screen your work…

The Linux screen command is a very useful tool for many reasons. For one you don’t need to worry about losing your session.  Sometimes long running jobs with little or no output can lead to your remote session terminating, not usually a helpful thing.  Other benefits of the screen command are session logging (thing documentation) multitasking and session sharing.

The screen command is pretty darn easy to use but it does have some nice features that you may have to dig through the documentation to find.  I’ll give some highlights and add to this as I find new uses or useful features.  So let’s get started.

You can just issue the screen command ‘screen’ and you will immediately be in a screen session, not very useful.  Of course now that you are in a session how do you get out?! To exit but leave the screen session open/active type:

Ctrl-a d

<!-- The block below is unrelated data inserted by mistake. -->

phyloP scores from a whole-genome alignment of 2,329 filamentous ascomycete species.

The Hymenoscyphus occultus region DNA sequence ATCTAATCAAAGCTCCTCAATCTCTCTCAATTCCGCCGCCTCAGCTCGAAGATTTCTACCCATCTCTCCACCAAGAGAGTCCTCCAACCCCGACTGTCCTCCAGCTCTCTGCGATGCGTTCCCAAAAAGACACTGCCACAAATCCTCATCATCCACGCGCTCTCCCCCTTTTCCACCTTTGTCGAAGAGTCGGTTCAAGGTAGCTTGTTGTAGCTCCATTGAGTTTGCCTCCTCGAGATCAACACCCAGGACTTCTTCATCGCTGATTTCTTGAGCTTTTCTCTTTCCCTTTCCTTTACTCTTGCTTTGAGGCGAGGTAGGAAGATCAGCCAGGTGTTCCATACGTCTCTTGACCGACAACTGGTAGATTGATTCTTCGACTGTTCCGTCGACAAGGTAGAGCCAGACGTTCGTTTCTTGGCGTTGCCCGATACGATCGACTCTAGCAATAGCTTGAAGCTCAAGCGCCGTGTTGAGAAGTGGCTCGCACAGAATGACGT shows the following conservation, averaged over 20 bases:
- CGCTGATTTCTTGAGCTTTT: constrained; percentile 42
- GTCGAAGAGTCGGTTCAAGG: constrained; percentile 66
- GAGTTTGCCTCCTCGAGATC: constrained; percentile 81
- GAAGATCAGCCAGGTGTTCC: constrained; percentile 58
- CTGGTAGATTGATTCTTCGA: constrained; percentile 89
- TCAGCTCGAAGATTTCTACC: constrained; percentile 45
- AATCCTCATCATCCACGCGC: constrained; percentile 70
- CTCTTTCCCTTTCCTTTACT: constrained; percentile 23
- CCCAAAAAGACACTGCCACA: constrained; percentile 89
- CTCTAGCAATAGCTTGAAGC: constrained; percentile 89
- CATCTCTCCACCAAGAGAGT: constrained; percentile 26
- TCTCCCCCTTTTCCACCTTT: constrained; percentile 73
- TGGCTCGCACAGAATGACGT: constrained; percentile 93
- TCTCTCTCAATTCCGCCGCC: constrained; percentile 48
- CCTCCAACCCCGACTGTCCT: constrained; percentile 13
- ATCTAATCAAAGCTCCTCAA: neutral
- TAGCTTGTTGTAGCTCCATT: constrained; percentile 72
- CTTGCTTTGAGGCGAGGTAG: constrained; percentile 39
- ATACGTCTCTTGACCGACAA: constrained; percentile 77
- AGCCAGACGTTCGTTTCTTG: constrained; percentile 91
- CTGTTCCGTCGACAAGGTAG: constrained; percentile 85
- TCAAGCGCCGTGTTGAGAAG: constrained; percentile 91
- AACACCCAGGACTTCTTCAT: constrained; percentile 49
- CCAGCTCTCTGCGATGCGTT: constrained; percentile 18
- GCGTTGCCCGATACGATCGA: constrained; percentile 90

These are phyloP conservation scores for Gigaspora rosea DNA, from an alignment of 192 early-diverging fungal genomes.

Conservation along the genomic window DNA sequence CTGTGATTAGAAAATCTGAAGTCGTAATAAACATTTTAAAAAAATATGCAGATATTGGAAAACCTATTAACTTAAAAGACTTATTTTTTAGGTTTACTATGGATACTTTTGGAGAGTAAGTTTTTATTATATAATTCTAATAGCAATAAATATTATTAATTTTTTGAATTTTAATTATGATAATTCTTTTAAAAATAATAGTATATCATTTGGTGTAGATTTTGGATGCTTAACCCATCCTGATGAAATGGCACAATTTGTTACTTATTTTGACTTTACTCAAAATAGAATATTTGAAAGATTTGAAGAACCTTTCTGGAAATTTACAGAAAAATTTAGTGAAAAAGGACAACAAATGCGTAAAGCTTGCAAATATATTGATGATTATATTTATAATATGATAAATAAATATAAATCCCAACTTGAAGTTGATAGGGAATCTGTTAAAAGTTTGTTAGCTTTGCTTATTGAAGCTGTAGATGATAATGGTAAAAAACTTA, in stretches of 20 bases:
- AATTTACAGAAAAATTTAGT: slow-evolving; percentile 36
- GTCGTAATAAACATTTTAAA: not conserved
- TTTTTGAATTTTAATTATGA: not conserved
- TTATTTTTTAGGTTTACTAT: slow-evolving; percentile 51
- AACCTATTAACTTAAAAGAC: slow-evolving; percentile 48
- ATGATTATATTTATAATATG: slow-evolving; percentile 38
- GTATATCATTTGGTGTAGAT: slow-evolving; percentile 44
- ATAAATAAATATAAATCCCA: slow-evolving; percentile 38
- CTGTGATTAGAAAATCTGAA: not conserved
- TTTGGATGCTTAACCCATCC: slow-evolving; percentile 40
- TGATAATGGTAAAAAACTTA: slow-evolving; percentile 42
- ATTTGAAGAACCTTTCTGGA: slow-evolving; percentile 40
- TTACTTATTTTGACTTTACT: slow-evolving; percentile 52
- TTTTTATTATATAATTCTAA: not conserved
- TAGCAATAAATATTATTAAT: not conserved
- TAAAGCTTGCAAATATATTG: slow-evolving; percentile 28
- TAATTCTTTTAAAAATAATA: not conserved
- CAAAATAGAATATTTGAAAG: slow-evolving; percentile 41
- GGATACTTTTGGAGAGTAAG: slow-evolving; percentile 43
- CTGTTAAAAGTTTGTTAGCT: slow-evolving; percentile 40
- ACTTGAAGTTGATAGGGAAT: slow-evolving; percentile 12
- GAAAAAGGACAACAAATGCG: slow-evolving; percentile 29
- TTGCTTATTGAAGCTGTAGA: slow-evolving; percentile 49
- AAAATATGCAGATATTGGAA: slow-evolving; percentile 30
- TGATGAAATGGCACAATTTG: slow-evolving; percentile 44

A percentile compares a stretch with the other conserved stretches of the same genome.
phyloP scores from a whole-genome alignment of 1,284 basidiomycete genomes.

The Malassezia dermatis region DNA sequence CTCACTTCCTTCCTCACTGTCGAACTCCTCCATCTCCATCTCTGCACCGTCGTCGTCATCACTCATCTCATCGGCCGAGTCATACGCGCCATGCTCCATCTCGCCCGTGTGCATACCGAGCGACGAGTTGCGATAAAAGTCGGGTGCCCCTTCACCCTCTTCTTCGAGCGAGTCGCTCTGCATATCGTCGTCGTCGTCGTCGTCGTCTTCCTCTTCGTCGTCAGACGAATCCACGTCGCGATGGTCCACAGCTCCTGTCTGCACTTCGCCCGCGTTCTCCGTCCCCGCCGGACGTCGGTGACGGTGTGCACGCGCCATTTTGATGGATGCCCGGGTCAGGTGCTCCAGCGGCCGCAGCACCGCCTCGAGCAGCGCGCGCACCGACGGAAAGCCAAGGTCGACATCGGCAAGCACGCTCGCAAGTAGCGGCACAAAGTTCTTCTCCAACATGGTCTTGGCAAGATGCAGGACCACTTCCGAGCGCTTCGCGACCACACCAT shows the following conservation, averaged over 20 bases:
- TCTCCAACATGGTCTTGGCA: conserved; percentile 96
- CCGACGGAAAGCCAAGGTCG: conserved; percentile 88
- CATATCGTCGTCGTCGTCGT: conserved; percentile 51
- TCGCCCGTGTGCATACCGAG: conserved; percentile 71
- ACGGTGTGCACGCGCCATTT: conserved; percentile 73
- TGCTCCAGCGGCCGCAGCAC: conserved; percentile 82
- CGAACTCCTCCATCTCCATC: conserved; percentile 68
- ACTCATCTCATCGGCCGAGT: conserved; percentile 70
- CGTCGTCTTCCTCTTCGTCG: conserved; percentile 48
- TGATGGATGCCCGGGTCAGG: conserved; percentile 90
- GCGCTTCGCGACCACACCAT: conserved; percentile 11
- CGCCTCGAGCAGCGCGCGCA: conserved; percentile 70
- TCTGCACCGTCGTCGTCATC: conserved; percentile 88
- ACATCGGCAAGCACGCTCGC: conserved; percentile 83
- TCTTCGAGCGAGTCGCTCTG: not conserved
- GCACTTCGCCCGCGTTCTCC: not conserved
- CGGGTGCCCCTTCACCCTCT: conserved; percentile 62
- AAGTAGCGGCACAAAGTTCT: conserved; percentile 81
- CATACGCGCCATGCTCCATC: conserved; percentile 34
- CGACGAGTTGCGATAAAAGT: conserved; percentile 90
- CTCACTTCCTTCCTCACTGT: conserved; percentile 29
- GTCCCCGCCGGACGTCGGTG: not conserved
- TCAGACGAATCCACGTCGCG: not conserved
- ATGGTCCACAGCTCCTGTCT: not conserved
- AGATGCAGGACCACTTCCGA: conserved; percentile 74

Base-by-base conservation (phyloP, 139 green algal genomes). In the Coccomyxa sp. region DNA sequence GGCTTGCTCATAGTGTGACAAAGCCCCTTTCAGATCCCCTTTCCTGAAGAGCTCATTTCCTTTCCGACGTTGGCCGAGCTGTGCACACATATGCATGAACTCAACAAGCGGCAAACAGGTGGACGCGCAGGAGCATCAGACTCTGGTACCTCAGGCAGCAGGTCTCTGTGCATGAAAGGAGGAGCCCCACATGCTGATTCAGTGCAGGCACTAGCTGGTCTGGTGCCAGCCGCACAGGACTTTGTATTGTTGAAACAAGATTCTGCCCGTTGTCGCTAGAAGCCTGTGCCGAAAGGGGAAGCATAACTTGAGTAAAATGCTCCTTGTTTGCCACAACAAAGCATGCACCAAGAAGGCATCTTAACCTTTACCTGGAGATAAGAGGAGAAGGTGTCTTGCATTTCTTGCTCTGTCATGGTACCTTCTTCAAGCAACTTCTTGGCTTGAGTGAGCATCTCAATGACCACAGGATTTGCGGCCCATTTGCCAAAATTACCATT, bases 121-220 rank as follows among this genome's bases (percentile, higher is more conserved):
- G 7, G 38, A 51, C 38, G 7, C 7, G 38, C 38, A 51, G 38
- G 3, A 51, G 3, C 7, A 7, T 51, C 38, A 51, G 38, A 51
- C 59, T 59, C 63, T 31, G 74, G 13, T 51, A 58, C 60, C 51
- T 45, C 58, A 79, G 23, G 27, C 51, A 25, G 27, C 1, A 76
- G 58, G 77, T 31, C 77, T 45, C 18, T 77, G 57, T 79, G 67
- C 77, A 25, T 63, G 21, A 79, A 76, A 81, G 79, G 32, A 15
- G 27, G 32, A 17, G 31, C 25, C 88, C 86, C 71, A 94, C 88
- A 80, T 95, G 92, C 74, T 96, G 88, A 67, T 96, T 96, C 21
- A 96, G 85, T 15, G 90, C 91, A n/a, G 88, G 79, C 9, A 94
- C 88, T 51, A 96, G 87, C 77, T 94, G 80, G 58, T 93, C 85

To exit and terminate the screen session type:


Terminating the screen session will prompt you with the following, potentially misleading question:

Really quit and kill all your windows [y/n]

Choosing ‘y’ only kills the current session all other screen sessions that may be running are uneffected.

Once you leave a screen session you need to know how to re-enter it.  You need the screen session ID to do this, you can set one (covered shortly).  To list the active screen sessions issue this command:

# screen -ls
There are screens on:
13986.pts-0.hostname (Detached)
13488.pts-0.hostname (Detached)
16156.mylabel (Detached)

The last session listed was assigned a label (see below)  To reattach to a session you use the label or ID number like this:

screen -r 13986
screen -r mylabel

Now that you have the basics I am going to speed things up and give a bunch of examples with explanations where necessary.  You can always refer to the screen man page.

From within a screen session using the command “Ctrl-A n“ will move you to the next screen session.  “Ctrl-A p“ will move you to the previous screen session.  “Ctrl-A c“ will create a new screen session.

The screen option -S  allows you to assign a Session Name/Label which makes multiple screen sessions easier to manage.  The screen option -L enables logging for the session.

screen -S "mylabel" -L

Cleaning up your Screen Log